When I was growing up we lived near a university and I occasionally walked through the art department on my way home from school. I can clearly remember being excited and fascinated to see all the colourful threads and hear the rhythmic beat of the floor looms. I was enchanted. I did not imagine then that I would become a weaver, but I definitely knew I wanted to be an artist.
I had an excellent four year foundation in art during high school and experimented with many different art and craft mediums including painting, ceramics, batik and jewelry making, to name a few. This is where I completed my first basic woven tapestry on a wooden frame loom.
In 1982 I returned to the UK to live in the City of York. I attended a B-TEC course at Harrogate College of Art from 1985 to 1988 and focused on learning the skills of rug weaving. I have been running my business from my home studio since 1989 where I make individually designed hand-woven rugs and wall hangings for exhibition and often collaborate to create bespoke commissions for private clients, interior designers and architects.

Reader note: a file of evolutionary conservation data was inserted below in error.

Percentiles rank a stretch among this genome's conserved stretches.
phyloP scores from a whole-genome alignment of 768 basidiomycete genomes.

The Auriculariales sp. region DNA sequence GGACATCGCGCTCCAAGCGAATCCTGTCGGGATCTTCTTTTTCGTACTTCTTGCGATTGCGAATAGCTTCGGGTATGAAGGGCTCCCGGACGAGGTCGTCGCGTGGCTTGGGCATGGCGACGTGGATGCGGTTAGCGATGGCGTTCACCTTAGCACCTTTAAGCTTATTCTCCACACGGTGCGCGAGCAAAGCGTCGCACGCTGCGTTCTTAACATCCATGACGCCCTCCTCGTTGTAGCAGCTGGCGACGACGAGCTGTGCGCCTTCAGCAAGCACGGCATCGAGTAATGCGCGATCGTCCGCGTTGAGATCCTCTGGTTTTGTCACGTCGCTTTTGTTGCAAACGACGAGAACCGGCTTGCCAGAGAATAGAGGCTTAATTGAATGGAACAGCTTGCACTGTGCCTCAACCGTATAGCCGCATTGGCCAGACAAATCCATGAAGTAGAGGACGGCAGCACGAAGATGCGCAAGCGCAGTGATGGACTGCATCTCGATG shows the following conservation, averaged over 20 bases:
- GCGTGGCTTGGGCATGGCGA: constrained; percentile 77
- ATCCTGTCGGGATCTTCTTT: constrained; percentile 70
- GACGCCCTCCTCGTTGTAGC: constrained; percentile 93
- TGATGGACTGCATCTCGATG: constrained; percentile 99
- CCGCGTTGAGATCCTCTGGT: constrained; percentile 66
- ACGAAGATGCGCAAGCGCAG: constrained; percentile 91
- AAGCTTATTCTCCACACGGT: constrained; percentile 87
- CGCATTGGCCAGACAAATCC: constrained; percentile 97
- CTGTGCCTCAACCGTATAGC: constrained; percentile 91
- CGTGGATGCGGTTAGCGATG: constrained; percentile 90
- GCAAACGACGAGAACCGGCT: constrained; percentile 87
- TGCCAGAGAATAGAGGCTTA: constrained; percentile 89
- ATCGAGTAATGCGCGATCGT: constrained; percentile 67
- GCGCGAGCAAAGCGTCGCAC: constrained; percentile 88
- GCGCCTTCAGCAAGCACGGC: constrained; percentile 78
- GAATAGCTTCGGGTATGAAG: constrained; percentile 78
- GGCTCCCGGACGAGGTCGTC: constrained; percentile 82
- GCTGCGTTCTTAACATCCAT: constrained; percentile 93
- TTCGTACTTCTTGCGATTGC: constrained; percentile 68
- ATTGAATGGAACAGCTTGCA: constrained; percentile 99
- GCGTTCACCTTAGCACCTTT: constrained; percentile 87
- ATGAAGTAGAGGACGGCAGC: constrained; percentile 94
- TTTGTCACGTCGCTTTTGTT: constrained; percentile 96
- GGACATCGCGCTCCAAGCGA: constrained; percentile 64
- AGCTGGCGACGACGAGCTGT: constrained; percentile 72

Above: this is the Baines and Fricker SB01 plywood chair and a Jacqueline James wool rug.
Where do you draw your inspiration from?
I find inspiration all around me, everywhere I go. My wonderful art teachers and mentors taught me how to ‘see’. I am particularly attracted to striking patterns, unusual textures and beautiful colour combinations from nature.
Wherever I go I take photographs of landscapes and architectural elements that interest me and may possibly inspire future rug designs. I like to observe the subtle differences in light, shade and colours changing throughout the day and the seasons.